Kirk sworn in
During a special inauguration ceremony Monday on the floor of the U.S. Senate, former five-term congressman Mark Kirk of north suburban Highland Park was officially sworn into the Senate to fill the remaining month of President Barack Obama’s unexpired Senate term.
Kirk, 51, will take the oath of office a second time in January when he is sworn into a full six-year Senate term. Kirk won a court-ordered special election on Nov. 2 to fill the remaining weeks of the vacancy created when Obama won the 2008 presidential election. Kirk also won election on the same day to a regular six-year Senate term in the upcoming 112th Congress.
“I am a fiscal conservative, social moderate, national security hawk,” Kirk said after Vice President Joe Biden swore him into office as Sen. Dick Durbin (D-Ill.) and former Sen. Peter Fitzgerald, the last Illinois Republican to serve in the Senate, stood by his side.
Kirk, a Navy Reserve intelligence officer, took the oath on the 1827 Bible of David Farragut, the nation’s first Navy admiral who famously declared, “Damn the torpedoes! Full speed ahead,” as he led Union soldiers in the 1864 battle of Mobile Bay during the Civil War. The same Bible was used to swear in two iconic U.S. Navy Chiefs of Naval Operations—Admirals Thomas H. Moorer and Elmo Zumult.
During a reception in the Russell Senate office building following the swearing-in ceremony, guests honored the life and service of fallen Marine Lance Corporal James Stack of northwest suburban Arlington Heights, who was killed in action on Nov. 10 in Afghanistan, by joining in the pledge of allegiance led by Stack’s father, Robert; mother, Linda; widow, Katie; and daughter, Mikayla.
Pastor Marvin E. Wiley of Rock of Ages Baptist Church in Maywood delivered the reception’s invocation. Under Wiley’s direction, Rock of Ages grew substantially and recently completed construction of a 40,000-square-foot Spiritual Growth and Development Center in the western suburb.
Kirk, a Republican, succeeds Democrat Roland Burris, who had held the Senate seat since Jan. 15, 2009, following his interim appointment to the post by embattled former Illinois Gov. Rod Blagojevich. Burris elected not to run to retain the seat after a federal court ruled in June 2009 that the Constitution required Illinois officials to hold a special election for the vacant seat.
Kirk built a reputation as a fiscally conservative, socially moderate lawmaker during his nearly decade-long service in the House. He officially resigned his 10th District congressional seat just prior to the Senate swearing-in ceremony. The clerk of the House of Representatives will run his district office in north suburban Northbrook until Congressman-elect Robert Dold takes office on Jan. 5.
Kirk first won election to the 10th District seat on Chicago’s North Shore in 2000, succeeding former 20-year Rep. John Porter. Kirk, who formerly worked as Porter’s chief of staff, had Porter’s endorsement in the hotly contested race.
Kirk, who graduated cum laude from Cornell University and has a Masters Degree from the London School of Economics and a law degree from Georgetown University, also previously worked for the World Bank, the State Department, the law firm of Baker & McKenzie and the U.S. House International Relations Committee.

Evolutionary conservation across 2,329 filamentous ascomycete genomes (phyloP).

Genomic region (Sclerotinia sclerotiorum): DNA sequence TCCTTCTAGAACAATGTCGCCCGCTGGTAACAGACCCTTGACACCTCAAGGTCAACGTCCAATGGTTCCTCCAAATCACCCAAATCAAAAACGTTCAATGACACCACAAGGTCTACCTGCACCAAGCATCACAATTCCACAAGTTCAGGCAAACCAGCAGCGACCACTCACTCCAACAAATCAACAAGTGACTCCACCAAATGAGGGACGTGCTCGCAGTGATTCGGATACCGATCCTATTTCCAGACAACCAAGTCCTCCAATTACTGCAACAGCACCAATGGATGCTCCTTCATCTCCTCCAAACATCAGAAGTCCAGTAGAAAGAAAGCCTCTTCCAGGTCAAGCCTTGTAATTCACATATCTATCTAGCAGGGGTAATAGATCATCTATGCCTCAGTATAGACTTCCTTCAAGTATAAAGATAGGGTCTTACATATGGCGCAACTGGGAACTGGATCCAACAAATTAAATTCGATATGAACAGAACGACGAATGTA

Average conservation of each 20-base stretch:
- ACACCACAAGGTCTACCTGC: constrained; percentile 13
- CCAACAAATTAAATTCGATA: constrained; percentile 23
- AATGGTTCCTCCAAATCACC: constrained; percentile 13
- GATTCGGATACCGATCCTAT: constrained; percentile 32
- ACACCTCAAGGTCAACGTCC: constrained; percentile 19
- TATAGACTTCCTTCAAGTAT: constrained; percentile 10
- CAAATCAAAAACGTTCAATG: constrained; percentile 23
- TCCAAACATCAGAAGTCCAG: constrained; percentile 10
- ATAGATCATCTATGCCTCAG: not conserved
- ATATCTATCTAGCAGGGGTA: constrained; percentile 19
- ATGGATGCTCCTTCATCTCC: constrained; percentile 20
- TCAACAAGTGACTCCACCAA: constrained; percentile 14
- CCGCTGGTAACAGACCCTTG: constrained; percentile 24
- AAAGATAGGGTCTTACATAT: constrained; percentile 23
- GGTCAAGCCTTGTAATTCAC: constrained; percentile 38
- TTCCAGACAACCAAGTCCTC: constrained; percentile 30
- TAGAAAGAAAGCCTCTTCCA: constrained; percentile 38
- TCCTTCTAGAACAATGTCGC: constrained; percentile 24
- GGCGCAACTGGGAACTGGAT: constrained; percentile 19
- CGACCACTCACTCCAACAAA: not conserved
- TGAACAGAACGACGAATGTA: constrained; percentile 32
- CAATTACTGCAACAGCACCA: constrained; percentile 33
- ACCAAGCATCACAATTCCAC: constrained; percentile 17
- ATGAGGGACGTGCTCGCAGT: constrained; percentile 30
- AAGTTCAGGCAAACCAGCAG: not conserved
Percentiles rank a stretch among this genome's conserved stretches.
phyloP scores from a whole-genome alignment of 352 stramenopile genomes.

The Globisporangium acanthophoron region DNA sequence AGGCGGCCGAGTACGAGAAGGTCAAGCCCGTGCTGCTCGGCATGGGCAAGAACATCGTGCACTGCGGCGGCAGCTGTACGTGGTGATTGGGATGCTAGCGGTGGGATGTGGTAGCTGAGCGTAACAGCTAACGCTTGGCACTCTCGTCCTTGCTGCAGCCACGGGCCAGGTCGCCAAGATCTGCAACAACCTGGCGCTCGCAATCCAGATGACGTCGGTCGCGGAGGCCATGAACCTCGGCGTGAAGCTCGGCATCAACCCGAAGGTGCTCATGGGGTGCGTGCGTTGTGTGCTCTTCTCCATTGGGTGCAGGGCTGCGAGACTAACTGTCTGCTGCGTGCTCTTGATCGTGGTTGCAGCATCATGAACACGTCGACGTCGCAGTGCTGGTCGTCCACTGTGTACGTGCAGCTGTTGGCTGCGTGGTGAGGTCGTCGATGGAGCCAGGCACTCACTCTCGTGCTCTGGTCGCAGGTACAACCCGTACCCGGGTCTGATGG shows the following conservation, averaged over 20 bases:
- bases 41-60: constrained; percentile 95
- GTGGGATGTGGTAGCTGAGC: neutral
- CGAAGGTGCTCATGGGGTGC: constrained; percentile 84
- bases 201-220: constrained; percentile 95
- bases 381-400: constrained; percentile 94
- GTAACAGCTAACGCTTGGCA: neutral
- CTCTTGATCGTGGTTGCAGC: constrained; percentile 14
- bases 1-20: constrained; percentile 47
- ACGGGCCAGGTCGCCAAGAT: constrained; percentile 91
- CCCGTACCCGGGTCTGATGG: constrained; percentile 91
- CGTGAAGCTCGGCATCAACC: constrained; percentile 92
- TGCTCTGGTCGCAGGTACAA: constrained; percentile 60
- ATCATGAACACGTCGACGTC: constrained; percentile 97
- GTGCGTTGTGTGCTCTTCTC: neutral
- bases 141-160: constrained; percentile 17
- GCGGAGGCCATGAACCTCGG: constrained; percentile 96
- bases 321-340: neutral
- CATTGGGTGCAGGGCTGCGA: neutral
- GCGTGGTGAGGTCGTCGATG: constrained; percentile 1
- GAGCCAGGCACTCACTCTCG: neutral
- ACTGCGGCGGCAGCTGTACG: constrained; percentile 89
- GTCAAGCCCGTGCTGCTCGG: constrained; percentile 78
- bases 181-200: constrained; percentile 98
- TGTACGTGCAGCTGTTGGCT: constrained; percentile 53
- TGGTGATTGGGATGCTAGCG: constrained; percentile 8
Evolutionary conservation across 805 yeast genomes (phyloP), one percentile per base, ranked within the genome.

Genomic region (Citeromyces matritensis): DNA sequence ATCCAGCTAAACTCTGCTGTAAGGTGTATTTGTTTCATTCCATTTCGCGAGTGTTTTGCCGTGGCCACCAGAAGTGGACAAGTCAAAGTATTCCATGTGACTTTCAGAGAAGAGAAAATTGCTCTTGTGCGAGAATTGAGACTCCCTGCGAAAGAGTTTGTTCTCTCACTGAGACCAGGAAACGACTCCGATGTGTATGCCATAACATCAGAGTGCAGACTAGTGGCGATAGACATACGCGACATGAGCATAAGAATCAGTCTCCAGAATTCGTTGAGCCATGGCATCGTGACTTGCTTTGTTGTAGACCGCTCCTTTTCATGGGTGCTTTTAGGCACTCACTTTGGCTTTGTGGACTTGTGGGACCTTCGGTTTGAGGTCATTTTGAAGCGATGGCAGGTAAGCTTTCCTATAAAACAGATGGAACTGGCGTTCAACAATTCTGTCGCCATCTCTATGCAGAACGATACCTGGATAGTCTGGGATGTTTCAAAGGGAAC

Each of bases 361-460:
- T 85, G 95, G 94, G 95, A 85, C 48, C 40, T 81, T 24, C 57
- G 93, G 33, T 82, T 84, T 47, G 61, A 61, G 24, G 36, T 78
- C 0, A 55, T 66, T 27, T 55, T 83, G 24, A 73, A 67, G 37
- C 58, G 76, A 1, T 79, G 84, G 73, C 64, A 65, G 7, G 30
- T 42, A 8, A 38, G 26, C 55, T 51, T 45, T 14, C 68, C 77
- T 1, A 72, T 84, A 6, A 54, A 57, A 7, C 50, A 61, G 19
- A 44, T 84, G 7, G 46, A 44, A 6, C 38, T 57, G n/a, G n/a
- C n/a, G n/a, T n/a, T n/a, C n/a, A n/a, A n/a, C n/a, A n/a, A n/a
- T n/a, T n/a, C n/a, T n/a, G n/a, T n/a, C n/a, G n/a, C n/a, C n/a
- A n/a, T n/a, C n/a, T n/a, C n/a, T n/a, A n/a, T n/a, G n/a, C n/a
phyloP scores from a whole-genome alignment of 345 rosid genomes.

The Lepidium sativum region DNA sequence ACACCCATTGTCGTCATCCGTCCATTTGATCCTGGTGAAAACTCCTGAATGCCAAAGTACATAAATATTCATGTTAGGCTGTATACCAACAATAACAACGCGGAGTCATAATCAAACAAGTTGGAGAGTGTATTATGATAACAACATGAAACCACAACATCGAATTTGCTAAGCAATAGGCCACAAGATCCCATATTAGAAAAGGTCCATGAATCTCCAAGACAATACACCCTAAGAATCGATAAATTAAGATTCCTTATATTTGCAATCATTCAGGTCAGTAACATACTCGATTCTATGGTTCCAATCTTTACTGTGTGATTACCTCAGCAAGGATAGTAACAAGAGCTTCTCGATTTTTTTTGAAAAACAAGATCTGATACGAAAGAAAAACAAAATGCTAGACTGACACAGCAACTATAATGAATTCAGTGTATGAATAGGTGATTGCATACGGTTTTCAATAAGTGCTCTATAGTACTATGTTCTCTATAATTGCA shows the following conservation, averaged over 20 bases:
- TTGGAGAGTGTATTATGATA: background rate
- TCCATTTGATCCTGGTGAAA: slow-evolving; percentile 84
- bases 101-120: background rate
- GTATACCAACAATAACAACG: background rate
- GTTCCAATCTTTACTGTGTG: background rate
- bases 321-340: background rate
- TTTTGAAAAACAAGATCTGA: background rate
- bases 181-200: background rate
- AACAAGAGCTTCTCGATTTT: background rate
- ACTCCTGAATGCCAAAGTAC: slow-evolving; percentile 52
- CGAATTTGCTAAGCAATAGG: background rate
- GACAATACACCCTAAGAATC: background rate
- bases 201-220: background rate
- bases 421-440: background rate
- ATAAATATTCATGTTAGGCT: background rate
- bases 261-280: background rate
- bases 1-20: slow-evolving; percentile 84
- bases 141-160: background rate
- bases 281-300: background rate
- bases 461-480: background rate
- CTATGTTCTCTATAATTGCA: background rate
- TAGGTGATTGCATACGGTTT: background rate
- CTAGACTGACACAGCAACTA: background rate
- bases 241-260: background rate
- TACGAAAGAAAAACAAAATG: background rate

In the House, Kirk served on the powerful House Appropriations Committee and co-chaired the moderate GOP Tuesday Group and the bipartisan House US-China Working Group. He also advanced a “Suburban Agenda” to promote issues important to suburbanites nationwide, including science-based education programs, Internet safety and national defense.
A commander in the Naval Reserve, Kirk became the first House member to serve in an imminent danger zone since 1942 when he deployed as a reservist to Afghanistan in December 2008. He completed a second deployment last January. An intelligence officer, Kirk also regularly serves monthly rotations in the Pentagon.
During his Senate campaign, Kirk, a 21-year military veteran, highlighted his efforts to help save the North Chicago VA Medical Center as one of his proudest accomplishments. Under a unique operating agreement, the North Chicago facility recently merged operations with the nearby Naval Health Clinic Great Lakes to become the Captain James A. Lovell Health Center.
Kirk also cited his efforts to keep pollution out of Lake Michigan, clean up Waukegan Harbor, expand commuter rail and crack down on gangs as tangible results of his effective leadership on behalf of his 10th District constituents.
Born in Champaign and raised in Chatham in central Illinois, southwest suburban Downers Grove and north suburban Kenilworth, Kirk said his priority in the Senate will be to work for the benefit of all residents of Illinois by supporting policies to lower government spending and taxes.
To achieve those goals, Kirk plans to seek bipartisan solutions, support an end to earmark spending and encourage lawmakers to enact a presidential line-item veto and approve the late U.S. Sen. Paul Simon’s Balanced Budget Amendment to the Constitution.
Kirk also said he will introduce a “budget control bill” aimed at helping the federal government find ways to cut costs by developing expert recommendations on eliminating waste and creating strenuous oversight of spending.
Kirk said his “Spending Control Act of 2011” would re-establish the Grace Commission of the 1980s to investigate government waste and identify programs that could be eliminated with an up or down vote of the full House and Senate.